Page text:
Juan Sanchez, site manager of
Laurier House: “Every summer at least one of our employees has some supernatural experience: the sound of someone sneezing when no one was around, doors opening… objects being moved. King owned a crystal ball, [which] is hooked up to its own alarm system. For a few weeks
in June , the alarm was being triggered in the middle of the night. On several occasions, the alarm company was called, the ball was inspected and nothing was detected. The next day the same thing would happen. Perhaps the spirits were trying to get in touch with us!”
Carleton County Jail
(now the Ottawa Jail Hostel)
Patrick Whelan — alleged assassin of politician D’Arcy McGee — was executed on-site in 1869, taking claims of innocence to his deathbed. He wasn’t the only one. “The jail is recognized as one of the most haunted buildings in North America, and new reports continue to come in,” says Haunted Walk’s Jim Dean. “Several years ago some newlyweds joined us on a tour of the old jail and took photos of each other inside some of the cells. After taking a photo of the husband, they noticed the face of another man with an oldfashioned haircut in the photo.”
The Canadian Museum of Nature is normal by day, but Creepy
Capital’s Leslie says the site’s supernatural nature reveals itself at night. Security guards have reported unexplained sounds and activity — from cold spots on the fourth floor to elevators moving and doors opening of their own accord. Leslie says one female employee reported seeing the faint outline of a man forming in a mirror before passing through her body, and even daytime visitors have allegedly had the uncanny feeling of being watched. But it’s likely just another Casper; Leslie suggests the ghost could be that of original architect David Ewart. But given the ancient artifacts and relics that have been housed on-site over the years, who knows what forces may have tagged along with an exhibit? The museum’s castle-influenced design is practically a ghost welcome mat.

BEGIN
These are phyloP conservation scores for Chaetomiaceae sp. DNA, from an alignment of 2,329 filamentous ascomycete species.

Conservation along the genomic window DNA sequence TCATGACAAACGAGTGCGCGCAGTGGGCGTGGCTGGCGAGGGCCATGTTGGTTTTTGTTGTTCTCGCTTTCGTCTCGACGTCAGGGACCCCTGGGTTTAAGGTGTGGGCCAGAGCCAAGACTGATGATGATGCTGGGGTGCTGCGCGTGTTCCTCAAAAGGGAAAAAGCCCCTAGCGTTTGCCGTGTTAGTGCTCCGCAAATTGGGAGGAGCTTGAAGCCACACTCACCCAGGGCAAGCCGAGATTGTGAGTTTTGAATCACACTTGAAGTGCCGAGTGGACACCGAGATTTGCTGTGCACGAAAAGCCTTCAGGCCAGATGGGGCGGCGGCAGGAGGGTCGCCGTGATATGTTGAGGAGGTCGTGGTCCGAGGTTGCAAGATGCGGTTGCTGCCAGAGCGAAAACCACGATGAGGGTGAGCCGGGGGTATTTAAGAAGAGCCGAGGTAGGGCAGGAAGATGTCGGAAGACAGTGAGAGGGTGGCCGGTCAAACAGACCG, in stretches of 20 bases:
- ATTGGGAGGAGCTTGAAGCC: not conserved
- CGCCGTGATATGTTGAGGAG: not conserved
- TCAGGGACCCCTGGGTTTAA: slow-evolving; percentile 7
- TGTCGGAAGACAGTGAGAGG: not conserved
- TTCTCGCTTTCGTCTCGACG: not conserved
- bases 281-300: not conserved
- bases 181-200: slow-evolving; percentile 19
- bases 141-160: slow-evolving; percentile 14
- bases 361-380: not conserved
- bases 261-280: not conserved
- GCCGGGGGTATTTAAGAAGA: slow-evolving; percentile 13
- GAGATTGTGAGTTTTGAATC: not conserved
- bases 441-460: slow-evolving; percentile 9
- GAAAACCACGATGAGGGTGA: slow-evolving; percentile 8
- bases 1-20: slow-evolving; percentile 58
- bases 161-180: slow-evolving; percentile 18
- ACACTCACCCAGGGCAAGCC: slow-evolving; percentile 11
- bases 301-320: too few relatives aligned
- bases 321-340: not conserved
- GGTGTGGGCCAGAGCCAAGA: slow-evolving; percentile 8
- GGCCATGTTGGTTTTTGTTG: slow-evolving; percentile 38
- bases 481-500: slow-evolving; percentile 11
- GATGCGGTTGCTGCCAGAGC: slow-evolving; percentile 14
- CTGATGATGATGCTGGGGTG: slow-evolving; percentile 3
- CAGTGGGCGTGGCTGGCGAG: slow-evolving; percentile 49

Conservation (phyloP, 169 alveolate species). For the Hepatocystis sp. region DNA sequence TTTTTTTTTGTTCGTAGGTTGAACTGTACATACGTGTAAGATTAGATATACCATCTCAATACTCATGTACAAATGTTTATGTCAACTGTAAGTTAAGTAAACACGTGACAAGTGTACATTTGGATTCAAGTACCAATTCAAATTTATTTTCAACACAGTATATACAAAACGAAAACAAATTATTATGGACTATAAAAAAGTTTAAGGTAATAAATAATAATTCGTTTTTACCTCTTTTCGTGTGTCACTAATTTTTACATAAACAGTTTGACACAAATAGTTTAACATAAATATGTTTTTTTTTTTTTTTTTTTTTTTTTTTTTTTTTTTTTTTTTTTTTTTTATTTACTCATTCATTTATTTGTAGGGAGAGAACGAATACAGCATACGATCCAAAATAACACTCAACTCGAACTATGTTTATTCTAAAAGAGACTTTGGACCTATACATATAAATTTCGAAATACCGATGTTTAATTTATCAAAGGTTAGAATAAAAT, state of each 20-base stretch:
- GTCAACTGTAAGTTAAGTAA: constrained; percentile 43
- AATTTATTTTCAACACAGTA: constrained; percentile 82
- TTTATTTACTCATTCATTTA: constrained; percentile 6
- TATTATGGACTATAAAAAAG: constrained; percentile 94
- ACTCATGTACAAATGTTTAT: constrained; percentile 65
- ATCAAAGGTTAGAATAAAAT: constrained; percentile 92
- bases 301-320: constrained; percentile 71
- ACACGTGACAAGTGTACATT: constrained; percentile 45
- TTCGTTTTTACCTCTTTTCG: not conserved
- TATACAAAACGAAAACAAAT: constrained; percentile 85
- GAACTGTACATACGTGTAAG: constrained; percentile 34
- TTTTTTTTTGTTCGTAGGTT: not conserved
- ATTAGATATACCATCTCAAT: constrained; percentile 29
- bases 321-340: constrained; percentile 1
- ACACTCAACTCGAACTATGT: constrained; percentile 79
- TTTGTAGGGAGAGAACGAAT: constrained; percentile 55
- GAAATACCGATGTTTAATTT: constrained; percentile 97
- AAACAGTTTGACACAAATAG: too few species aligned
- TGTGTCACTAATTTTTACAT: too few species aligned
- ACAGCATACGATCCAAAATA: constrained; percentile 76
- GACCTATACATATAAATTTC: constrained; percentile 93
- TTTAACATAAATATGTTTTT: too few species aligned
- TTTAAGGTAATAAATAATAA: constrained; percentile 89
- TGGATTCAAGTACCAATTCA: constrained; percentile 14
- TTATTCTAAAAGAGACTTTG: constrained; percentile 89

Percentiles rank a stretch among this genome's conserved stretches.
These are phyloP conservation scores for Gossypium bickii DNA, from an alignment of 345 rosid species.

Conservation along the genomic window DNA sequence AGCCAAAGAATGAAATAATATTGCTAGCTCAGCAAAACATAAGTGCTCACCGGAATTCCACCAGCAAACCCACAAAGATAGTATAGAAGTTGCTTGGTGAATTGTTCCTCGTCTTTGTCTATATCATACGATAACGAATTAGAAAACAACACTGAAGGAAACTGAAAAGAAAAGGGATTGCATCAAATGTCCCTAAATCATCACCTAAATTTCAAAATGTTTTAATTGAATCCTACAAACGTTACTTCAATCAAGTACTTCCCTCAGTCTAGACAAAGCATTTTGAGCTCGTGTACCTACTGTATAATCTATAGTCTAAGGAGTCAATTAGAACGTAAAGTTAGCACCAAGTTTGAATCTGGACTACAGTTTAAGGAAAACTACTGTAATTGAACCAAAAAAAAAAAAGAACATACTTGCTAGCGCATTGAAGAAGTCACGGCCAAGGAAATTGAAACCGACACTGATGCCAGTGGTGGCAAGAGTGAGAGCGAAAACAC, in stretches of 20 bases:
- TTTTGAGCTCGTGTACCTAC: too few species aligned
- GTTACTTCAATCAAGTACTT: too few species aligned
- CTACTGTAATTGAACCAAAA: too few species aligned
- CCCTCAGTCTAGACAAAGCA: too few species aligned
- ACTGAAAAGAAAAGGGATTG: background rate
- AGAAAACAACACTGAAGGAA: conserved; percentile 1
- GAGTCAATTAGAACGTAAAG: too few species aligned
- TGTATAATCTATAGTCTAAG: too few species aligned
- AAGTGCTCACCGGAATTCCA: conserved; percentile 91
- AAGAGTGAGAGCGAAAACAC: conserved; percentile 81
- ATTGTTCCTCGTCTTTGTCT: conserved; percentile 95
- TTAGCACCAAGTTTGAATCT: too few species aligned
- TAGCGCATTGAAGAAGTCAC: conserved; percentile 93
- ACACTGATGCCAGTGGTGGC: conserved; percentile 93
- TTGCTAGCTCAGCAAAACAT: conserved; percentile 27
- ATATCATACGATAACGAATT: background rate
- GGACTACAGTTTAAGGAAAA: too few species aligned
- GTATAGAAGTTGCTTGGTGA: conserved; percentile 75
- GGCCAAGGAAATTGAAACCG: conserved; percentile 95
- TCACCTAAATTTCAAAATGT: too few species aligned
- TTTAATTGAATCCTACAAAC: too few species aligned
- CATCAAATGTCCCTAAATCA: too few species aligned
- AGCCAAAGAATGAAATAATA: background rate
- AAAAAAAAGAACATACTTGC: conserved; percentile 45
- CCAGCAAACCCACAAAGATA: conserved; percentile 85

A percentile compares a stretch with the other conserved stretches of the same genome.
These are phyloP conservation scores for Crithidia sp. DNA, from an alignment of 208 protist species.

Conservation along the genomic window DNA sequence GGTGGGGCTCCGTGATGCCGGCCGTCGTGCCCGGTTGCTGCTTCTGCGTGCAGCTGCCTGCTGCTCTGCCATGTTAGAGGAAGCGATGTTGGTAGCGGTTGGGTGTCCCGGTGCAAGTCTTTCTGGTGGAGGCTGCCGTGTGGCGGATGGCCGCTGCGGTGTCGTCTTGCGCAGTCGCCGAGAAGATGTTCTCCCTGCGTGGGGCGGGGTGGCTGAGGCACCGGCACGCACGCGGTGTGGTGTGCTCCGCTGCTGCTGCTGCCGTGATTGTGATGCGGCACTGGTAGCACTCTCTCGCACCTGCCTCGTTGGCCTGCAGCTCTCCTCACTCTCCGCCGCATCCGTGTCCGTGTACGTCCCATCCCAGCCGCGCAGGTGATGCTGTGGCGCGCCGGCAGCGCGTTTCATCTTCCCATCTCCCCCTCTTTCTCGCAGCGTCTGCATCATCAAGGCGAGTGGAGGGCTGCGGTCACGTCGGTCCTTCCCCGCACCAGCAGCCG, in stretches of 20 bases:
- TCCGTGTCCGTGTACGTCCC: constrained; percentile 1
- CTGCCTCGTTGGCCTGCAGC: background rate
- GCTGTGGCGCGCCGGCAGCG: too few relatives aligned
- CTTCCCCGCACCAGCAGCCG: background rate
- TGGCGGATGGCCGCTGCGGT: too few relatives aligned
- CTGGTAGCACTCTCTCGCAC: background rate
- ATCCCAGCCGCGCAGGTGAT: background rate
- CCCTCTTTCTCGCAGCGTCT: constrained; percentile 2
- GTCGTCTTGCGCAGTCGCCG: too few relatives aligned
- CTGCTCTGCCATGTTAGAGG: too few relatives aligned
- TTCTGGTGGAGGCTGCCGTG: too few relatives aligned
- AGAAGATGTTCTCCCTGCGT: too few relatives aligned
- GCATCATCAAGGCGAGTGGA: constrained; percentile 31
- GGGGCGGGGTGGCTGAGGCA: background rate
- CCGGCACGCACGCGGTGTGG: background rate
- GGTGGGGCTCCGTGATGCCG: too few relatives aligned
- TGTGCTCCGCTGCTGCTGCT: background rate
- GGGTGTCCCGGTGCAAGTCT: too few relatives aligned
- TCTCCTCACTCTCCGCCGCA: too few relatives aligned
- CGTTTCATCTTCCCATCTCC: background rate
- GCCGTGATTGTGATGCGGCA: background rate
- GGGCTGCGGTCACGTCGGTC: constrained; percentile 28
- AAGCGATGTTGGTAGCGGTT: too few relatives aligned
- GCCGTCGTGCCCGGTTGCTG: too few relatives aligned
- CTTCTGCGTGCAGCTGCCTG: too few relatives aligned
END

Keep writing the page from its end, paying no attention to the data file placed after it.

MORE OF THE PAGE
Dan Smythe, head of the museum’s media relations:
“Perhaps the spirit of Sir Wilfrid Laurier graces the museum. When the Parliament Buildings burned in February 1916, Parliament moved into the museum for four years. Under Laurier’s leadership the museum was built; when he died on February 17, 1919, his body lay in state in
the museum’s auditorium. An estimated 50,000 people passed by to pay their respects.”
Fittingly, the Bytown Museum is the oldest — and one of the most haunted — buildings in the city. Eerie experiences range from the sound of footsteps on an empty staircase to objects seemingly moving of their own accord. Leslie suspects “some of the ghosts at the museum are the spirits of those that died building the canal.” Nearly 1,000 labourers, mainly Irish and French Canadians, lost their lives due to accidents and disease, including malaria.
Canadian Museum of Nature